Volleyball star, facing adversity, staying and playing strong
Jennica McPherson of Kennedy Catholic will play her final volleyball match of the season Tuesday before having surgery next week to remove a cancerous tumor.
Seattle Times staff reporter
Scores & stats
BURIEN — Once in a while, Jennica McPherson lets her fears show.
Once in a while, she lets her tears flow.
"I have my moments," McPherson admits.
Moments when she wonders why she has to be the one with a cancerous tumor the size of a golf ball in her lung.
Moments when she's as scared as any 16-year-old would be facing surgery next week.
Moments when she's sad about missing the rest of the volleyball season with her Kennedy Catholic High School teammates.
"I've broken down a few times," she said.
But most of the time, McPherson maintains the same unwavering attitude she shows on the volleyball court for the fifth-ranked Lancers.
"She never complains," her mother, Jennifer McPherson, said. "She's just got the perfect attitude. I'm so proud of her. She's making it easier for our family because of her attitude."
Jennica, a 6-foot junior who has developed into one of the top players in the area, admits she tries to be strong for her parents and younger sister, 11-year-old Shayne, who considers Jennica her hero. But it's also just part of her calm-cool-and-collected demeanor.
"I try to be positive because it's the only way you can get through things," she said. "I was [scared] and I still am, but I try not to think about it. It's in God's hands."
What upsets Jennica and her mother most is that the tumor wasn't discovered three years ago, when she had her first serious bout with pneumonia. Instead, she was diagnosed with asthma and prescribed inhalers, which never really helped improve her breathing.
Once a high-level soccer player who could run all day, Jennica got to the point last winter where she had to ask to come out of basketball games to catch her breath and played sparingly on Kennedy's state championship team.
Then last July, while playing with an all-star volleyball team in Florida, she came down with pneumonia again. After she recovered, her pulmonologist recommended a CT scan, which she had in mid-September. It showed the three-centimeter tumor on her lower right lung and a biopsy revealed it is a malignant carcinoid tumor, which is slow-growing and can generally be removed without requiring additional treatment like radiation or chemotherapy.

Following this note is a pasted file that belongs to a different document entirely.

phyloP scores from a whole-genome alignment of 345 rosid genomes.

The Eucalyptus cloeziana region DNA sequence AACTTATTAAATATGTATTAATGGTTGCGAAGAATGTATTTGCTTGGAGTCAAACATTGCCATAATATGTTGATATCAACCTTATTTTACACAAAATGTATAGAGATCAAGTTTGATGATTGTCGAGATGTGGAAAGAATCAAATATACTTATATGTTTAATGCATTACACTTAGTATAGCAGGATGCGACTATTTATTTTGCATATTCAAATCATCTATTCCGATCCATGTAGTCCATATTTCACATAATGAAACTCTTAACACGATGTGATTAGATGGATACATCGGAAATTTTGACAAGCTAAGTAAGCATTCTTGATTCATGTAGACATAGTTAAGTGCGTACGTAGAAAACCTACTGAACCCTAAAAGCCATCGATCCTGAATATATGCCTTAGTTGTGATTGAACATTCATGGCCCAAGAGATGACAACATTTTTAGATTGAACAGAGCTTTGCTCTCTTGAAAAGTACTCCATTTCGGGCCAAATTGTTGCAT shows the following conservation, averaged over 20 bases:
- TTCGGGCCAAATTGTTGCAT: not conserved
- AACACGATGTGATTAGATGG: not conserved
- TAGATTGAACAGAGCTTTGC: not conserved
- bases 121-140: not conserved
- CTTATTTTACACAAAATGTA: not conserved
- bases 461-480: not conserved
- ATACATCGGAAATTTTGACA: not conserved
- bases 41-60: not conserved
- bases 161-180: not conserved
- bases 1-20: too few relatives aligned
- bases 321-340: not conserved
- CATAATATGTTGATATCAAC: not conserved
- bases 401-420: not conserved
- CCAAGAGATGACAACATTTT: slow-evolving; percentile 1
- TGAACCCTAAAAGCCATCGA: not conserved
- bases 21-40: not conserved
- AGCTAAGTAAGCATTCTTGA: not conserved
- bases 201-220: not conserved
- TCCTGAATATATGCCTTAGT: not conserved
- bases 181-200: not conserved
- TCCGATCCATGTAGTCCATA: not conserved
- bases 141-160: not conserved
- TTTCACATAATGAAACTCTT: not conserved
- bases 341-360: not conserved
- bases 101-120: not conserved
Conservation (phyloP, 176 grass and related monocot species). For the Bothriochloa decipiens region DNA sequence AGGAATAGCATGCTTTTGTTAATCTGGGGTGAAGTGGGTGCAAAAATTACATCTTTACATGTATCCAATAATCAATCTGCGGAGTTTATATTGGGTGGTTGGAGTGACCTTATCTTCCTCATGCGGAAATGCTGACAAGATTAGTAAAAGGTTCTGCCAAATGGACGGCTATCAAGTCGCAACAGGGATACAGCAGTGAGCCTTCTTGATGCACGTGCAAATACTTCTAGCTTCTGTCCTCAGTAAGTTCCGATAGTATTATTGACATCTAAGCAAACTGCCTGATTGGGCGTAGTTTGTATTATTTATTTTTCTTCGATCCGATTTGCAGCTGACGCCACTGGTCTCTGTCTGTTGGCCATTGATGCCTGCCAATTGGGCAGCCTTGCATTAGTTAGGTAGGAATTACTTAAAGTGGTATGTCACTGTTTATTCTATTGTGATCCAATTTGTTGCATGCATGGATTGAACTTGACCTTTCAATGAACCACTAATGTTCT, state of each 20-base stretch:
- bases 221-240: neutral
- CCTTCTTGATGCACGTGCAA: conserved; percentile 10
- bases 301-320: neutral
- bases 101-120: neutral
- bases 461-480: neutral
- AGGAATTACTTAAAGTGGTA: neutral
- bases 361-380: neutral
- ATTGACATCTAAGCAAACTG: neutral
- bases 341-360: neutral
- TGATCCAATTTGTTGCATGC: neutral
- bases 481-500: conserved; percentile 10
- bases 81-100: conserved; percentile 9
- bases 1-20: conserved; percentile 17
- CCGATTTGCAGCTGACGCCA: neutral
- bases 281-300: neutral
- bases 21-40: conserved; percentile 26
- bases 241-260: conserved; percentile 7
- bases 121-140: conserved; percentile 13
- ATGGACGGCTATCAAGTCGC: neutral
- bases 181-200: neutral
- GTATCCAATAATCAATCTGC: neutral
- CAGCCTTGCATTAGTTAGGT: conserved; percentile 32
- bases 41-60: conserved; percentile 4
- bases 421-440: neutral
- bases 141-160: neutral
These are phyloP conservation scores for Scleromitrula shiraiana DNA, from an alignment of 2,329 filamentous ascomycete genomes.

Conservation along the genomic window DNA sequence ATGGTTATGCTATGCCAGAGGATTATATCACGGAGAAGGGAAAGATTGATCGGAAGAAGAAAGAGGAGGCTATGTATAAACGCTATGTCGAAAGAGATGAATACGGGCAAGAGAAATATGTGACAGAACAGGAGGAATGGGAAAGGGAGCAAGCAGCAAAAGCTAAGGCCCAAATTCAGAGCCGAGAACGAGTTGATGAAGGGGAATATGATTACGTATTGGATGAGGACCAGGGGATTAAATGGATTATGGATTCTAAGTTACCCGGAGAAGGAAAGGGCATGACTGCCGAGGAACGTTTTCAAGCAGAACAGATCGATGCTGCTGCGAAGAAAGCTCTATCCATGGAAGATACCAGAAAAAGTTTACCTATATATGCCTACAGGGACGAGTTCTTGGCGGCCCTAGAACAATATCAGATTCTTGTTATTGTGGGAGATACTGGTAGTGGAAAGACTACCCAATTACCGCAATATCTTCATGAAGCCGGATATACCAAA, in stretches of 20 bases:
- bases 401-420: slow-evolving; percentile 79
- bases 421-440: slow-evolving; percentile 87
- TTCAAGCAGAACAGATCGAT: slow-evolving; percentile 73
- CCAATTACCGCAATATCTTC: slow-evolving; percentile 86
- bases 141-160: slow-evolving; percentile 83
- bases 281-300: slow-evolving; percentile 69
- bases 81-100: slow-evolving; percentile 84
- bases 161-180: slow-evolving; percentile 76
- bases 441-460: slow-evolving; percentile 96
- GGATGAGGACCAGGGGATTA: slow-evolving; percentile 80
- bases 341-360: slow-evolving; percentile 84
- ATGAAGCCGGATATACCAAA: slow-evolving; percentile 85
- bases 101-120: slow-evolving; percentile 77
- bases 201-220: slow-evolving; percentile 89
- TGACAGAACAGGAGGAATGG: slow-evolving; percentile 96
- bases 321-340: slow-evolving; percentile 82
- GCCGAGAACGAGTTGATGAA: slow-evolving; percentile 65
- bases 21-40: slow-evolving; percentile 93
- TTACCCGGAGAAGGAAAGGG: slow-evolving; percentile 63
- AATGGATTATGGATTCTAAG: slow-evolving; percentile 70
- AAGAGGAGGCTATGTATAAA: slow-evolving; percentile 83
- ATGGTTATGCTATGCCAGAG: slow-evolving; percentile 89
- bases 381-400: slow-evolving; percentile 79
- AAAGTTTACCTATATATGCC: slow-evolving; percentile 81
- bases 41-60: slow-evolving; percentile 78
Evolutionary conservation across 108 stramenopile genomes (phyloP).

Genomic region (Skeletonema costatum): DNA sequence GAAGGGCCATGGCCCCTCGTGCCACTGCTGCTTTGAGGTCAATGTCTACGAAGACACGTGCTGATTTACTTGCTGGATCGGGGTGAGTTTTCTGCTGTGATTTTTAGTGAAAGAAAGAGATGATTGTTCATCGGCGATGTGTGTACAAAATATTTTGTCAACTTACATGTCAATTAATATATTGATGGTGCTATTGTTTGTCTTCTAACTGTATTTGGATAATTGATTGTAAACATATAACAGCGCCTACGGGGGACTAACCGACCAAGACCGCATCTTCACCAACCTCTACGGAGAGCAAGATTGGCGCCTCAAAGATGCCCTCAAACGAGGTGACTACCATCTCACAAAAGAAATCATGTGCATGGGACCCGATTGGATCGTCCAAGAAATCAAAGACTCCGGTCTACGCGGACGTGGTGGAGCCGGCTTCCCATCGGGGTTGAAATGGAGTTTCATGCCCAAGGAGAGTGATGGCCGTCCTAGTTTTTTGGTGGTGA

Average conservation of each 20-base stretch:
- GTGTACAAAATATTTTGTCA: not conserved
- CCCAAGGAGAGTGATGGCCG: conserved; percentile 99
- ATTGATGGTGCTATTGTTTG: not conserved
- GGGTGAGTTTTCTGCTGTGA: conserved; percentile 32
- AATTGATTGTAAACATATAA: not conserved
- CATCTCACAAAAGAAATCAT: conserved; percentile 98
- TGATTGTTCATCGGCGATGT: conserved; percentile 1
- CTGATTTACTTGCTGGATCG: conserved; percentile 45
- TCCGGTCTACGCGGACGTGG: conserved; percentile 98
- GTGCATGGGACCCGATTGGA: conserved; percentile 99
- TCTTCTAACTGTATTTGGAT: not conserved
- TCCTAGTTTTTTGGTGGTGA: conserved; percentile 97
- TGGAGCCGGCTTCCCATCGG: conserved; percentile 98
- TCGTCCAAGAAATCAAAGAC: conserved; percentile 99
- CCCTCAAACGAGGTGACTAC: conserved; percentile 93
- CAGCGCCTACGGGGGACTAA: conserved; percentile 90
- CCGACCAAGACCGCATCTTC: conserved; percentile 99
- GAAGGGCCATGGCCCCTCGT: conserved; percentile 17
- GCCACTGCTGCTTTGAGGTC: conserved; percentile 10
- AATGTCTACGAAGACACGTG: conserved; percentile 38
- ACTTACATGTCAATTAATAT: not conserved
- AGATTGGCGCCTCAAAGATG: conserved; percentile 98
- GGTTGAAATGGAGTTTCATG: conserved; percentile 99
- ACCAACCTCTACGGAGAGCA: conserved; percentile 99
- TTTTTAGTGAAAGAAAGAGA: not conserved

While Jennica seemed to take the news in stride, Jennifer reacted like a typical mother.
"I'm terrified," she said.
Luckily, Jennica is a prime candidate for a minimally invasive technique called video-assisted thoracic surgery (VATS), where the surgeon uses a scope equipped with a miniature video camera to view inside the lung. Dr. Brian Louie will perform the surgery next Monday at Swedish Hospital, where senior partner Ralph Aye was the first physician in the Northwest to perform the VATS in 1997.
If Dr. Louie determines during the procedure that he cannot completely remove the tumor using VATS, he will revert to the traditional method, which requires a six-inch incision. But he hopes that won't be necessary as the complete recovery time is much longer — three to four months instead of six to 12 weeks.
"Because she's such a high-level athlete, we want to get her back to playing as soon as we can," Dr. Louie said. "Getting her to perform at the level she does is key, but the primary importance is her health and getting the tumor out."
With the VATS, Jennica has been told she could be back to full strength by January, when the club season picks up and she is expected to draw a lot of college interest.
The surgery was originally set for last Friday, but when Jennica sent to her pre-op appointment last Thursday with a lingering cold, it was postponed, much to her disappointment.
"I just want to get it over so I can start rehab," said Jennica, a right-side hitter who is a candidate for Seamount League MVP with 257 kills for the 23-0 Lancers.
When she thought she was playing her last match of the season for Kennedy last Tuesday, she admitted to tearing up while taking a break on the bench.
"I was a little emotional because it was my last game," she said.
But she filled in at setter on Thursday (dishing out 18 assists) and will be part of the final Seamount League match against Mount Rainier on Tuesday, which is senior night for Kennedy.
"I guess that's an upside to it," Jennica said.
Dr. Louie is impressed with how she has handled the situation.
"I think she's going in with the right attitude," he said. "I just want to get through this and make sure we do a good job of treating the tumor properly and let her recover and get on with her life."
That's the moment Jennica McPherson can't wait for.
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